Google may have opened a big can of worms, restructuring under the innocuous-sounding name ‘Alphabet.’ So if that sounds like a great idea for your own company, you might consider something a little less obvious. 

On Monday, the search giant founded by Sergey Brin and Larry Page said it’s reorganizing, creating a holding company with that name to give more clarity to its various product lines. In addition to search, it’s a big force in Internet advertising, mapping services, retail sales and delivery, not to mention its ownership of YouTube, and its operating system Android, as well as the popular Web browser Chrome.

“For Sergey and me this is a very exciting new chapter in the life of Google--the birth of Alphabet,” Google chief executive Larry Page wrote in a blog post on Monday. “We liked the name Alphabet because it means a collection of letters that represent language, one of humanity's most important innovations, and is the core of how we index with Google search!”

But hundreds of businesses in the U.S. already use “Alphabet,” or one of its many variants as a trademark, so it’s possible the lawsuits are just about to begin. (One immediate flashpoint could be with the automaker BMW, which similaly has a divsion called Alphabet.)

Google has not filed for a trademark using its new handle, for which the United States Patent Office currently lists more than 400 matches, says Marsha Gentner, senior counsel and a trademark attorney at Dykema, a law firm in Washington, D.C.

And it’s likely to use the name only in broad terms, mostly as a corporate moniker, she says.

Still, other companies with a pre-existing claim to the name could potentially seek a quick payout, particularly if they operate in one of the many industries that Google now occupies. And when push comes to shove, Google could get litigious too.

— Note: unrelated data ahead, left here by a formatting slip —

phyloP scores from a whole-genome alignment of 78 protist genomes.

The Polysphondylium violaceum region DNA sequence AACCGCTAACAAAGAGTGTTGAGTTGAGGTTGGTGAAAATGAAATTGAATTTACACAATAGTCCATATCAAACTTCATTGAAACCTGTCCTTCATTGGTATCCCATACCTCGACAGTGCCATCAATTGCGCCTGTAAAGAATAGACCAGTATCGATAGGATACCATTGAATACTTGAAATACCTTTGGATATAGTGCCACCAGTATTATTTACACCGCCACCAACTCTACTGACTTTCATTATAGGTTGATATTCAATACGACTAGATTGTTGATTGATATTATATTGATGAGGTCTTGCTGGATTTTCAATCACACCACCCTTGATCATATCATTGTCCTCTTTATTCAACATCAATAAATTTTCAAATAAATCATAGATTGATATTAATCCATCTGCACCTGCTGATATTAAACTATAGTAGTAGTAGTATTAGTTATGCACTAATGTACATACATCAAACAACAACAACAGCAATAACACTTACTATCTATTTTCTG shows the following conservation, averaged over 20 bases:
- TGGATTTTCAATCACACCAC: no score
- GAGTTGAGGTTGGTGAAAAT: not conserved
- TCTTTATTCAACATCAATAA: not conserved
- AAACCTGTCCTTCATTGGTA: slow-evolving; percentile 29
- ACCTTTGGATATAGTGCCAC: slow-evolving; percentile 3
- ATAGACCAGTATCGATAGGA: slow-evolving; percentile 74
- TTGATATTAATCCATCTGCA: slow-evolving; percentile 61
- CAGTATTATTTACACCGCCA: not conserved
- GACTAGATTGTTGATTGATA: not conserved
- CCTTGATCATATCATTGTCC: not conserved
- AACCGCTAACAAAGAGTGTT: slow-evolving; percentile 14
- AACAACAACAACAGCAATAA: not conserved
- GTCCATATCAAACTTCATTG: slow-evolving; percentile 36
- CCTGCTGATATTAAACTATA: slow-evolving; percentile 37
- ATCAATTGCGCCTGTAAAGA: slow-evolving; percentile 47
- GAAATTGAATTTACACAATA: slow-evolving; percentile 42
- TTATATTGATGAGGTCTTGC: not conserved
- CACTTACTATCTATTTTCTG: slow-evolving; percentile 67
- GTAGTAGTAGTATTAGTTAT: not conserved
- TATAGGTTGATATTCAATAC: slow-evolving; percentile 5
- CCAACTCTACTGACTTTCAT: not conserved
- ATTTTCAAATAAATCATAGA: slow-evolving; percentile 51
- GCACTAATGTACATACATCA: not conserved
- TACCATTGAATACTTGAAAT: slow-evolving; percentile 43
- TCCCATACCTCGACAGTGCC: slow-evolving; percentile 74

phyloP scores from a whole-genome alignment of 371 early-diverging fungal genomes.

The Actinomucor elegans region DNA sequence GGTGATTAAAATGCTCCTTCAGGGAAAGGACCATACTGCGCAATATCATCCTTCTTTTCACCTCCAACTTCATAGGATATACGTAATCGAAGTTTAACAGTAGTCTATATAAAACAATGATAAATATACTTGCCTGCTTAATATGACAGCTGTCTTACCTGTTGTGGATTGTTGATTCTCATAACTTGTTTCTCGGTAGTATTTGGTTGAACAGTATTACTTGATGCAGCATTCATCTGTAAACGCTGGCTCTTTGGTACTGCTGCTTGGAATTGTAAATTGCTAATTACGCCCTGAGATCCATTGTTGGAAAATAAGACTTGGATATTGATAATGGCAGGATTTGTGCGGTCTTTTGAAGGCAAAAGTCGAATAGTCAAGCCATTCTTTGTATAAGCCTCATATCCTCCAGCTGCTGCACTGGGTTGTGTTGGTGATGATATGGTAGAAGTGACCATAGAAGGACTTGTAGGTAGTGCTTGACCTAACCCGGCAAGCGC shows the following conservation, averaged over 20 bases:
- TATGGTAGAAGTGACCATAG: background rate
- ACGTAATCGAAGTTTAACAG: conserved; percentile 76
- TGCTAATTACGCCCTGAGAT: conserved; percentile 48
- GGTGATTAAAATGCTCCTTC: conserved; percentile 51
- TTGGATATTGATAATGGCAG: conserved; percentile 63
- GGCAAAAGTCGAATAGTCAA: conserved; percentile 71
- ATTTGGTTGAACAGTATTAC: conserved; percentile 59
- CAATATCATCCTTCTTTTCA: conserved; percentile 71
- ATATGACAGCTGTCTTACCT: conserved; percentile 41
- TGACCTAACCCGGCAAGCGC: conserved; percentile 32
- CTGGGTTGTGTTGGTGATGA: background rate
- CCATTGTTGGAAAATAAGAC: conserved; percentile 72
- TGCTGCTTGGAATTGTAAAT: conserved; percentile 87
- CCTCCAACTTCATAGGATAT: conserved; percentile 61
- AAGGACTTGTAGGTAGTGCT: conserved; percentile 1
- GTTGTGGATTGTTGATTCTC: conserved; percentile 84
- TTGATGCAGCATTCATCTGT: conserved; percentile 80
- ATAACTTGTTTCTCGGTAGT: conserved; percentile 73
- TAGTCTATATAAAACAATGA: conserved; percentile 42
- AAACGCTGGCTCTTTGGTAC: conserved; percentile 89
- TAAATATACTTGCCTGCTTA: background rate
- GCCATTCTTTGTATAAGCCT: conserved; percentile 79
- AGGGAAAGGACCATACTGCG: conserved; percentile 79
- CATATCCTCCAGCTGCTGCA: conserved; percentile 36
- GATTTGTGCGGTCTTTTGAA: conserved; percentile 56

“Google is smart enough to know what they’re doing based on trademark law,” says Rudy Telscher, an intellectual property attorney at Harness Dickey, who adds that it's possible a company in a similar industry with a similar name could have a prior claim to the trademark.

In that case, “Google could buy them and generally do what Google does,” Telscher says.

There are four types of trademarks. The strongest types are either arbitrary or fanciful names. Google is actually an example of such a mark. The next type is suggestive, and creates an association with your brand, Telscher says. One example of that is the bus company Greyhound. The two weakest forms of trademark are descriptive names, or generic names, for example “candy” or “soda”, when your product is actually those things. At best, Alphabet is a suggestive name, potentially describing the variety of products and services that Google offers, Telscher says.

And that’s good enough for Linda Heidinger, owner and founder of New York City’s much-loved Alphabets, the tiny retailer that started out 30 years ago in the Alphabet City neighborhood of Manhattan. The store sells quirky, hard-to-find items like toys popular in the 1950s, such as Slinkys and Etch-o-Sketches.

“When people hear ‘Alphabet,’ they think of us,” Heidinger says, adding that for now the search engine giant’s name change has only brought heightened attention to her business. “People will be talking to us about it as they come to the store.”

She’s more concerned about the skyrocketing cost of rents in the city, which have risen 200 percent in the past three years, and where a modest storefront like hers can go for as much as $17,000 per month. City prices have forced her to close four stores in recent years, and last month she moved her remaining store to cheaper digs further down Avenue A in the East Village.

Still, she’s about to begin focusing on an online retail strategy, which could theoretically put her into conflict with Google, which also facilitates retail product sales online.

“If we had a big online presence, it might be different,” Heidinger says.